# Given modulus z = 1, show how solve inequality?  modulus(z/conjugate z + conjugate z/z) < or equal 1

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You need to solve the inequality `|z/(bar z) + (bar z)/z| <= 1` , using the provided information that `|z| = 1` , such that:

`|z/(bar z) + (bar z)/z| <= 1 => |(z^2 + (bar z)^2)/(z*(bar z))| <= 1`

You should notice that bar `z = x - i*y` represents the conjugate of complex number `z = x + i*y.`

You may use the polar form of complex numbers `z,bar z` , such that:

`z = cos alpha + i*sin alpha => z^2 = cos^2 alpha + 2i*sin alpha*cos alpha + sin^2 alpha`

Since `i^2 = -1` yields:

`z^2 =cos^2 alpha - sin^2 alpha + 2i*sin alpha*cos alpha`

Replacing `cos 2 alpha` for `cos^2 alpha - sin^2 alpha` yields:

`z^2 = cos 2 alpha + 2i*sin alpha*cos alpha`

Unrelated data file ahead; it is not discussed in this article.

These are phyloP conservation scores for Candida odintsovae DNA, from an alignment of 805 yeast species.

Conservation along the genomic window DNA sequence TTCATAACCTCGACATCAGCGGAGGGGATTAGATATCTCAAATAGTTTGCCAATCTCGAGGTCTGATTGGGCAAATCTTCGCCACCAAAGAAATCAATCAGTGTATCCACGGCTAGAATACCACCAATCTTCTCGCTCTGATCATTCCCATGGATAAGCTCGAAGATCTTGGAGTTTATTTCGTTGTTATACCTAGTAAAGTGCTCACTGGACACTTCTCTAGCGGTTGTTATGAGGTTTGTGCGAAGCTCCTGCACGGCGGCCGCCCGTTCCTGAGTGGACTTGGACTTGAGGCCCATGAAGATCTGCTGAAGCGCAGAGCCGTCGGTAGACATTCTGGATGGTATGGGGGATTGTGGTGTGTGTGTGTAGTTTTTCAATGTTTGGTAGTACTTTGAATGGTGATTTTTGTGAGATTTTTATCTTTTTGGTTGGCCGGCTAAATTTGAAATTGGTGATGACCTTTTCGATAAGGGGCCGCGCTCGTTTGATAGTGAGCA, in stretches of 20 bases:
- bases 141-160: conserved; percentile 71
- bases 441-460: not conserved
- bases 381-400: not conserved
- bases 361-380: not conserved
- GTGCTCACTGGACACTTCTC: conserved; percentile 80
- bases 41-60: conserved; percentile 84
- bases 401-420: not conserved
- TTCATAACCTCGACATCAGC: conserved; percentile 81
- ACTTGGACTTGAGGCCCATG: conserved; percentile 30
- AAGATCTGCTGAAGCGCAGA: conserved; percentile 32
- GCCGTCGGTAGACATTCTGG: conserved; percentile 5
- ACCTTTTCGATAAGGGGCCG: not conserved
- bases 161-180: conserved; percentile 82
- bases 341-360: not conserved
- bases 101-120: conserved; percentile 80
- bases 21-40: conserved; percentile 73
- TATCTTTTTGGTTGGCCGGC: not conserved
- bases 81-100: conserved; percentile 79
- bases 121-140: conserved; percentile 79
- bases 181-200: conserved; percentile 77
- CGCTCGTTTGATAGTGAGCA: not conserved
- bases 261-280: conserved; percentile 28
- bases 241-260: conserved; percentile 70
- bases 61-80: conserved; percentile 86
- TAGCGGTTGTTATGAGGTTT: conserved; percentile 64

`bar z = cos alpha - i*sin alpha => (bar z)^2 = cos^2 alpha - 2i*sin alpha*cos alpha + sin^2 alpha`

`(bar z)^2 = cos^2 alpha - 2i*sin alpha*cos alpha + i^2*sin^2 alpha`

Since `i^2 = -1` yields:

`(bar z)^2 =cos^2 alpha -sin^2 alpha - 2i*sin alpha*cos alpha`

Replacing `cos 2 alpha` for `cos^2 alpha -sin^2 alpha` yields:

`(bar z)^2 = cos 2 alpha - 2i*sin alpha*cos alpha`

`z*bar z = (cos alpha + i*sin alpha)(cos alpha - i*sin alpha)`

`z*bar z = cos^2 alpha - i^2*sin^2 alpha`

Since `i^2 = -1` yields:

`z*bar z = cos^2 alpha + sin^2 alpha = 1`

Replacing `1 + 2i*sin alpha*cos alpha` for `z^2, 1 - 2i*sin alpha*cos alpha` for `(bar z)^2` and 1 for `z*bar z` yields:

`|(cos 2 alpha + 2i*sin alpha*cos alpha + cos 2 alpha - 2i*sin alpha*cos alpha)/1| <= 1`

Reducing duplicate members yields:

`|2cos 2alpha| <= 1 `

Using the definition of absolute value yields:

`-1 <= 2cos 2 alpha <= 1 => -1/2 <= cos 2alpha <= 1/2 => {(pi/3 <= 2alpha <= (2pi)/3),((4pi)/3 <= 2alpha <= (5pi)/3):} => alpha in [pi/6,pi/3]U[(2pi)/3,(5pi)/6]`

Hence, evaluating the values of alpha in `z = cos alpha + i*sin alpha` , that make the given inequality valid, yields `alpha in [pi/6,pi/3]U[(2pi)/3,(5pi)/6].`

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